Academic Literature

Cancer and Work in the Family – Employment rates fell by about 2.4 percentage points on average in the years after spouse’s diagnosis study finds

A spouse’s cancer diagnosis is not only a health shock to the family, but can have an impact on both the work status and earnings of other family members.

A new study drew on data from a number of sources, including the 1991 Census, the Canadian Cancer Registry, and personal and family income tax records. The study included individuals who were continuously married to the same spouse and tracked their spouse’s cancer diagnoses from 1992 to 2003. The employment and earnings of individuals aged 59 or younger were examined over the five years following their spouse’s cancer diagnosis and compared with those of individuals who had similar characteristics but whose spouse had never been diagnosed with cancer.

The study found that the employment rates for both men and women fell by about 2.4 percentage points on average in the years following their spouse’s cancer diagnosis. Since women have lower average employment rates, this decrease represented a larger relative decline for them.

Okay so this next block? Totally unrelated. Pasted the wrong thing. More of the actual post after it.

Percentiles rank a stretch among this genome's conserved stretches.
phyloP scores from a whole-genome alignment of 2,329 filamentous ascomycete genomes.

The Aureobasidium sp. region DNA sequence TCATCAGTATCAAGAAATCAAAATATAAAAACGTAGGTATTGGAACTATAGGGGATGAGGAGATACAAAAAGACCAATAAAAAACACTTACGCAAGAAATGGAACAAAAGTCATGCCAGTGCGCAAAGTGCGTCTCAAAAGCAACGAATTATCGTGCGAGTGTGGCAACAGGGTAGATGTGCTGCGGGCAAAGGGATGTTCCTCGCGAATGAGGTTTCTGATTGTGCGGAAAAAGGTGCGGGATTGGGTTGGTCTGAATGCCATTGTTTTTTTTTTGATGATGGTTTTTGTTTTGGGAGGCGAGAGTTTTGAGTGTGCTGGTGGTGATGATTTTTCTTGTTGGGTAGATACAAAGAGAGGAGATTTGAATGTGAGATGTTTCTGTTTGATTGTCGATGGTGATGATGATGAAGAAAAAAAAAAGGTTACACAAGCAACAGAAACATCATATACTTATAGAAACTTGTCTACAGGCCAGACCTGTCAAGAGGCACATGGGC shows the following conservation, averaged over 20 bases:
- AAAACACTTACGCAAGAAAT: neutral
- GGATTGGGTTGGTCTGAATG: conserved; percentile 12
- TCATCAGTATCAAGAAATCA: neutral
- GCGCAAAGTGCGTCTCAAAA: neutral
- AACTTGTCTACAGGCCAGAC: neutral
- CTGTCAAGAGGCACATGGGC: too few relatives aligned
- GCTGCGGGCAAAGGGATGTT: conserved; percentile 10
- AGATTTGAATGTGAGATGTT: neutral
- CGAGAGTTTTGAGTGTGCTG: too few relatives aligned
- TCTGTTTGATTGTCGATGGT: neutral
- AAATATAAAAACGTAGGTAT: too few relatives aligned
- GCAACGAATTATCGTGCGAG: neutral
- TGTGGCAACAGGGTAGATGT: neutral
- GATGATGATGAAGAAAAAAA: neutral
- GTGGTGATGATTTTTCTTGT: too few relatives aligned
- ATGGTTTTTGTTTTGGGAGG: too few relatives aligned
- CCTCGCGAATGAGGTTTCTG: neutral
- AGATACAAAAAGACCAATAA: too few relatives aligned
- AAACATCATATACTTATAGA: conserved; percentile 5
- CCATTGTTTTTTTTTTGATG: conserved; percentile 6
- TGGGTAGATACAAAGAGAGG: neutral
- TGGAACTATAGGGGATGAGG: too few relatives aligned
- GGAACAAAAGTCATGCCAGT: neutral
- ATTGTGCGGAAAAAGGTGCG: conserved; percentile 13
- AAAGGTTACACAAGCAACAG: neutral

At the same time, annual earnings fell by about $2,000 for men and by about $1,500 for women. In relative terms, this represents a 3.4% decline for men and a 5.9% decrease for women.

The results also show substantial decreases in family income caused by the drop in the earnings of both the person diagnosed with cancer and his/her spouse. For men whose wives were diagnosed with cancer, family income fell by up to 4.8% annually, while for women whose husbands were diagnosed with cancer, family income declined by up to 8.5%.

Following a health shock such as a family member being diagnosed with cancer, spouses and adult children may increase their labour supply to make up for the income no longer earned by the sick family member (added worker effect) or they may reduce their labour supply to care for the sick family member (caregiver effect). Results of this study suggest that the caregiver effect is more prevalent.

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Chosen excerpts by Job Market Monitor. Read the whole story at  The Daily — Study: Health and work in the family: Evidence from spouses’ cancer diagnoses, 1992 to 2003

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